The Little Engine(ering School) That Could

by Carol A. Westbrook

Fall is here and so are the college freshmen, bright-eyed and full of dreams of their future. Welcome-freshmen11I remember my own freshman days, looking forward to four fun years, followed by medical school and career. College in 1968 was a straight path to professional or graduate school, and a secure career.

It's different today. Life after graduation is not at all certain. Today's graduates expect to be saddled with debt, going from one low paid (or unpaid) internship to another, delaying professional school or a higher degree while they pay off their debts. Combine the skyrocketing cost of college, the shortage of jobs in our sluggish economy, with the fact that college degrees often do not provide the skills needed for the jobs of today, and the reality is that college grads may not be settled in a career until they are close to forty!

The students in Wilkes-Barre, Pennsylvania will soon have another option. King's College, a Catholic, liberal-arts college, will be offering a new degree in 2017–a bachelor's degree in engineering. Many local folks feel that this small town, with a population of only 40,000, does not need another engineering program. Nearby Wilkes University offers engineering, and there are excellent state college programs, albeit none nearby. But Wilkes-Barre has a very high proportion of Catholics (43.5% compared to 19% nationally), and these parents prefer to send their children to a Catholic college; furthermore, some students are just drawn to engineering. If these kids have to leave home to study engineering, then the brightest ones will do so, and chances are they won't return, contributing to the drain of talent from the area. If the college's successful pre-engineering program is any indication, there are likely to be more than enough students to fill this program.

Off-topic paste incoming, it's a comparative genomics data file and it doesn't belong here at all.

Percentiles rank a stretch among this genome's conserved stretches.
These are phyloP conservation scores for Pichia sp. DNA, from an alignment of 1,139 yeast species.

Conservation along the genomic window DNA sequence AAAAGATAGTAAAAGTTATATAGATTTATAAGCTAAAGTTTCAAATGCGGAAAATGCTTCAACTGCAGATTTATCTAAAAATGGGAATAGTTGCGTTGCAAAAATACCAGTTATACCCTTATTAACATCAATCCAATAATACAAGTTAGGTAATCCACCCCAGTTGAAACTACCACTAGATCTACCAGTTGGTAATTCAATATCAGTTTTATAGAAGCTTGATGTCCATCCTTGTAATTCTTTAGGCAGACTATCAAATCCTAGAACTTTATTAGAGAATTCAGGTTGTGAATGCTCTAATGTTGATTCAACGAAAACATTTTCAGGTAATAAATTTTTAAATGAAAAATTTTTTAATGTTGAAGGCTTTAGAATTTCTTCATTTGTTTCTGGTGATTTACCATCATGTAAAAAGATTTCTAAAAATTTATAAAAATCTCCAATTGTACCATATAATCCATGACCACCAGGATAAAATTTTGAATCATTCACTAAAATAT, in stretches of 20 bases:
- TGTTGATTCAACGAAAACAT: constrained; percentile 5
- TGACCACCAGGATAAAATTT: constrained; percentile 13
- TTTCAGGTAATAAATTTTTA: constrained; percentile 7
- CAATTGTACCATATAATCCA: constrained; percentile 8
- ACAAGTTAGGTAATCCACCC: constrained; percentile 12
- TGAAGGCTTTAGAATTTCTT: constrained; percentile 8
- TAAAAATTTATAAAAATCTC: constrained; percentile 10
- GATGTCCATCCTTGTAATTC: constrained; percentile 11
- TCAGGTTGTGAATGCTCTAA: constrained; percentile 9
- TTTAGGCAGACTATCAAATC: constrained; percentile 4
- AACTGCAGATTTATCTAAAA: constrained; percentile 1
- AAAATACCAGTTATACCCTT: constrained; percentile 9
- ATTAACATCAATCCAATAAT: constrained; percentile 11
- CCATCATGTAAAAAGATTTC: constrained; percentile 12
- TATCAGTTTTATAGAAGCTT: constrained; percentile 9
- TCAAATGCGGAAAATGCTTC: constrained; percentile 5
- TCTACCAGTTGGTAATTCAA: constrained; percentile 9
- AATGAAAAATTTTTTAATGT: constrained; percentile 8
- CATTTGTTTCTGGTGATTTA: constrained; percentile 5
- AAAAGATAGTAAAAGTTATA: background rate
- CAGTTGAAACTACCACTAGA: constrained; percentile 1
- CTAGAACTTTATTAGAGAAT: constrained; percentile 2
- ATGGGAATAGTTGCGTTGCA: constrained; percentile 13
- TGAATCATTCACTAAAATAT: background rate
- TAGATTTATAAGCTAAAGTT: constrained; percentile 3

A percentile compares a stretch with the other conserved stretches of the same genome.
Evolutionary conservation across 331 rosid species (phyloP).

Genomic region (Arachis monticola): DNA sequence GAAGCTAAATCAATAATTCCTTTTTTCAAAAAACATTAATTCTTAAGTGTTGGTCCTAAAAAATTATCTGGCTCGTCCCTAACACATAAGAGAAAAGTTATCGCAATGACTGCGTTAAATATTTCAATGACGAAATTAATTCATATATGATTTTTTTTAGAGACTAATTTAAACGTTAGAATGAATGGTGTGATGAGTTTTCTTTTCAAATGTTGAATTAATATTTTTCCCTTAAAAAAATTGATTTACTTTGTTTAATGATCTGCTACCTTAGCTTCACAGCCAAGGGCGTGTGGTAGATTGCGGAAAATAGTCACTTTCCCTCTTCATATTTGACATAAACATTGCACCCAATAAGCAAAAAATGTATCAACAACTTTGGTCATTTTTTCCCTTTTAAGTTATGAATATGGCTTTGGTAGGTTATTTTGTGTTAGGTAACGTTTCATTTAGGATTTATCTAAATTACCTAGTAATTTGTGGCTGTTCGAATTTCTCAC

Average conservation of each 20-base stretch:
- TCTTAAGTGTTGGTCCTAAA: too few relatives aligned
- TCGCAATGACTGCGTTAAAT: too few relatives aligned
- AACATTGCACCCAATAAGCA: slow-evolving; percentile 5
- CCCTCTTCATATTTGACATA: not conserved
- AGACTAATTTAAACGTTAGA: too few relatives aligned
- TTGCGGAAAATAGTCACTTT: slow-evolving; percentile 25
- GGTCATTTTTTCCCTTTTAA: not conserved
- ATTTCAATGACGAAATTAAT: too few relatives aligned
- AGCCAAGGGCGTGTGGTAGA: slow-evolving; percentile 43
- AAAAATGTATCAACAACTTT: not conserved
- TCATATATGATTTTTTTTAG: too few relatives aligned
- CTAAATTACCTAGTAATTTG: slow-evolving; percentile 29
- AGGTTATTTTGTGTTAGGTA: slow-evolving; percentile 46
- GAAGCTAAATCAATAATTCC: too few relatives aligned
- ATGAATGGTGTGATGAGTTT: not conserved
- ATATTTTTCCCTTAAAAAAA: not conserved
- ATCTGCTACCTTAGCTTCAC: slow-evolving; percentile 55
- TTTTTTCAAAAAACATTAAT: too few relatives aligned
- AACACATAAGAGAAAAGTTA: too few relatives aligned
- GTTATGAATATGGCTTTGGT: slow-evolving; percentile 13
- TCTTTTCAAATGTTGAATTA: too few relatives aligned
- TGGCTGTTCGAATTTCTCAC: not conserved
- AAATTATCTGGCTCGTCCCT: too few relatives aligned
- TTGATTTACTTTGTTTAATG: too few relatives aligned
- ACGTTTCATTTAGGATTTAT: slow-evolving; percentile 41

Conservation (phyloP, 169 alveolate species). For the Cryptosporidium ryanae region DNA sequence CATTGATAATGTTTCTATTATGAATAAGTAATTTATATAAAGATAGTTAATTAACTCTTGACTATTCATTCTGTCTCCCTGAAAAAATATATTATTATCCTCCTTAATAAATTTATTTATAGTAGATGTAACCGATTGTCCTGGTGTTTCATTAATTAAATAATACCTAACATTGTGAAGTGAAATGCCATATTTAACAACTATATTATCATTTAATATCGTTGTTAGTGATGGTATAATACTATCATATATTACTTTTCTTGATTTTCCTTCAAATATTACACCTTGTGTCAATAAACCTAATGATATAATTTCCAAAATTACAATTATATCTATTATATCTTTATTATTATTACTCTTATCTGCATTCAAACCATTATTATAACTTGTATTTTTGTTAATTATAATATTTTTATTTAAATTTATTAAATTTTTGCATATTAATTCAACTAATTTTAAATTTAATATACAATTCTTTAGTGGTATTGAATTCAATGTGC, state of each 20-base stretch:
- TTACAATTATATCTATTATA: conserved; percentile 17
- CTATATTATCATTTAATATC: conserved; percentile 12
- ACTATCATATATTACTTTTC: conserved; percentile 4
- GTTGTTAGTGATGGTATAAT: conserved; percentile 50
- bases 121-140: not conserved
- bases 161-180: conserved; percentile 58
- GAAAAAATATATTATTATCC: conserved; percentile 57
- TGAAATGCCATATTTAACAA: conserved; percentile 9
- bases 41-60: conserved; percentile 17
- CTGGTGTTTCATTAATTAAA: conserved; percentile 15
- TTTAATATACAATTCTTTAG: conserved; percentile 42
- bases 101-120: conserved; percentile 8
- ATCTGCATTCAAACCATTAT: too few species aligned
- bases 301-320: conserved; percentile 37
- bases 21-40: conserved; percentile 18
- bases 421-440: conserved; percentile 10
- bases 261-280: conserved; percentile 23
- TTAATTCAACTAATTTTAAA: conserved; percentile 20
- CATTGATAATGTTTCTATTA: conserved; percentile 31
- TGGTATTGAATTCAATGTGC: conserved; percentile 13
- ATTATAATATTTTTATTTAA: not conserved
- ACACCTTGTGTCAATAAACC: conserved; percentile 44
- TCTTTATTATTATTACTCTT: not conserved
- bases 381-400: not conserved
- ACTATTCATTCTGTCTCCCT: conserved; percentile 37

But the real question is, are there jobs for engineering graduates in Wilkes-Barre?

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